“Louis Armstrong’s station in the history of jazz is unimpeachable. If it weren’t for him, there wouldn’t be any of us.” Dizzy Gillespie, 1971
Duke Ellington 1899-1974 Duke Ellington brought a level of style and sophistication to Jazz that it hadn't seen before. By the time of his passing, he was considered amongst the world’s greatest composers and musicians.
James Van Der Zee 1886-1983 Couple, Harlem 1933 silver print photograph
The visual art of the Harlem Renaissance was an attempt at developing a new African- American aesthetic in the fine arts. Thematic content included Africa as a source of inspiration, African-American history, folk idioms, (music and religion of the South), and social injustice. Believing that their life experiences were valuable sources of material for their art, these artists created an iconography of the Harlem Renaissance era.
Meta Warrick Fuller was a sculptor who looked to the songs of black Americans and to African folk tales for inspirational themes that focused on pathos and joy in the human condition. She introduced these subjects to America long before the Harlem Renaissance. Meta Vaux Warrick Fuller Sculptor 1877-1968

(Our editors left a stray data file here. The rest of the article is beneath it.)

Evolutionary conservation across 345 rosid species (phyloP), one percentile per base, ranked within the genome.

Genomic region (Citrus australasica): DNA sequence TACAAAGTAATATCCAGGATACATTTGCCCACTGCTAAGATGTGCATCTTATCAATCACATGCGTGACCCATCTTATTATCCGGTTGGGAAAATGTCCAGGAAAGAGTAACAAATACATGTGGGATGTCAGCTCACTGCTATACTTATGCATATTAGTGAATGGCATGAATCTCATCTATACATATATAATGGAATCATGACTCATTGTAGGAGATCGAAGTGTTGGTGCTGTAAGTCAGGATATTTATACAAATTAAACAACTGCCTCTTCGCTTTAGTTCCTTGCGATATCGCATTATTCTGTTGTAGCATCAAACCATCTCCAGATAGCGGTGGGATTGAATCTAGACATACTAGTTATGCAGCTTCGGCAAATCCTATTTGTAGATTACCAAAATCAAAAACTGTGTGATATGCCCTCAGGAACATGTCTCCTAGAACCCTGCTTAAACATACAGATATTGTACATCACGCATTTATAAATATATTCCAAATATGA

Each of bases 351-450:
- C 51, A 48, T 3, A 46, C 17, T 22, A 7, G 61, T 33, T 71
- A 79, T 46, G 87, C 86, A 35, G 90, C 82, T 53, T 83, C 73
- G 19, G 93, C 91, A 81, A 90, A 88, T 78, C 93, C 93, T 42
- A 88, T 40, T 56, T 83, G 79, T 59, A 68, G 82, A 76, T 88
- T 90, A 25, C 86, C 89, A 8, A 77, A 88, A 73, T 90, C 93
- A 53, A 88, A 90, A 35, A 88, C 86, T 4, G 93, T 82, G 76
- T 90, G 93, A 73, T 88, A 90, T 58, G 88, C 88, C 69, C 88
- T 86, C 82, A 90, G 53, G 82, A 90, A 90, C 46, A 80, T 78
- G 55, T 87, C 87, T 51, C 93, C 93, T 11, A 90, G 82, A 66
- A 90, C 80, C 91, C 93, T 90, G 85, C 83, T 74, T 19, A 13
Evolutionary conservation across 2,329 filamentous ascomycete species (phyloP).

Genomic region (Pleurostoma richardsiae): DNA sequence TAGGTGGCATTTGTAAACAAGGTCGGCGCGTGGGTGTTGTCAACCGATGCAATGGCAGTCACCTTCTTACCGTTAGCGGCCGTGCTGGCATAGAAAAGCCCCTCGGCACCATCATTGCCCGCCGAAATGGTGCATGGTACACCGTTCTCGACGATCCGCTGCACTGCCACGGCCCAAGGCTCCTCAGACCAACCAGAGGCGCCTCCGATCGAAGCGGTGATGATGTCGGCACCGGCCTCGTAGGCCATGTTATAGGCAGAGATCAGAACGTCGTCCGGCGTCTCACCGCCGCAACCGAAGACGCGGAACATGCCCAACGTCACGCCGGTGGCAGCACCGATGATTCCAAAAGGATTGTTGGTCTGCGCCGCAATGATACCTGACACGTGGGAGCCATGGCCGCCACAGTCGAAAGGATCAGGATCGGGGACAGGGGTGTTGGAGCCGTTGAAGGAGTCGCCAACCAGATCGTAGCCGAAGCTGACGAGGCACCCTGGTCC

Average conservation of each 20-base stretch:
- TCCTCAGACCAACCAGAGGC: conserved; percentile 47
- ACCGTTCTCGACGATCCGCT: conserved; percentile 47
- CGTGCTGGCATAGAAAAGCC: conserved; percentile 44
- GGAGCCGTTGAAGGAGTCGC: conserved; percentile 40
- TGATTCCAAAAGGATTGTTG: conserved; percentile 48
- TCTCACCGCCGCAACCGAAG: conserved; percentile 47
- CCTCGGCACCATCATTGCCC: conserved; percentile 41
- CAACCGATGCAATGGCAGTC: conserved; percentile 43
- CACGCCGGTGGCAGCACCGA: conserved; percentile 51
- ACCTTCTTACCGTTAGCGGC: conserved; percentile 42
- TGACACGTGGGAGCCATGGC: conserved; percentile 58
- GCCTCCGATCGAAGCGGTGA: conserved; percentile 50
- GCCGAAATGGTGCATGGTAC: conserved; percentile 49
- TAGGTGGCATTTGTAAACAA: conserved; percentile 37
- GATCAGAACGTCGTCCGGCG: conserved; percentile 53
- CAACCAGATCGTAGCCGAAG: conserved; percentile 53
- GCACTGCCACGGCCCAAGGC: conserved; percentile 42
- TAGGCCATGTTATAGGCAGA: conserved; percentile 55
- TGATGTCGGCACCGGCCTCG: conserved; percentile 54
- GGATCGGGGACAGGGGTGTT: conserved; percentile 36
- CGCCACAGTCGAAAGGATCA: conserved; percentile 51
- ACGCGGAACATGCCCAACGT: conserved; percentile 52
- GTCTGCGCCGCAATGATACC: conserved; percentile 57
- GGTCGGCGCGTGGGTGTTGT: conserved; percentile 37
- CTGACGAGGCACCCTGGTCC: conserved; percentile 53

This sculpture by Meta Warrick Fuller, anticipated the spirit and style of the Harlem Renaissance by symbolizing the emergence of the New Negro. The Awakening of Ethiopia 1914 Fuller said she was thinking about the average African-American, whom she envisioned “awakening, gradually unwinding the bondage of his past and looking out on life again, expectant and unafraid.”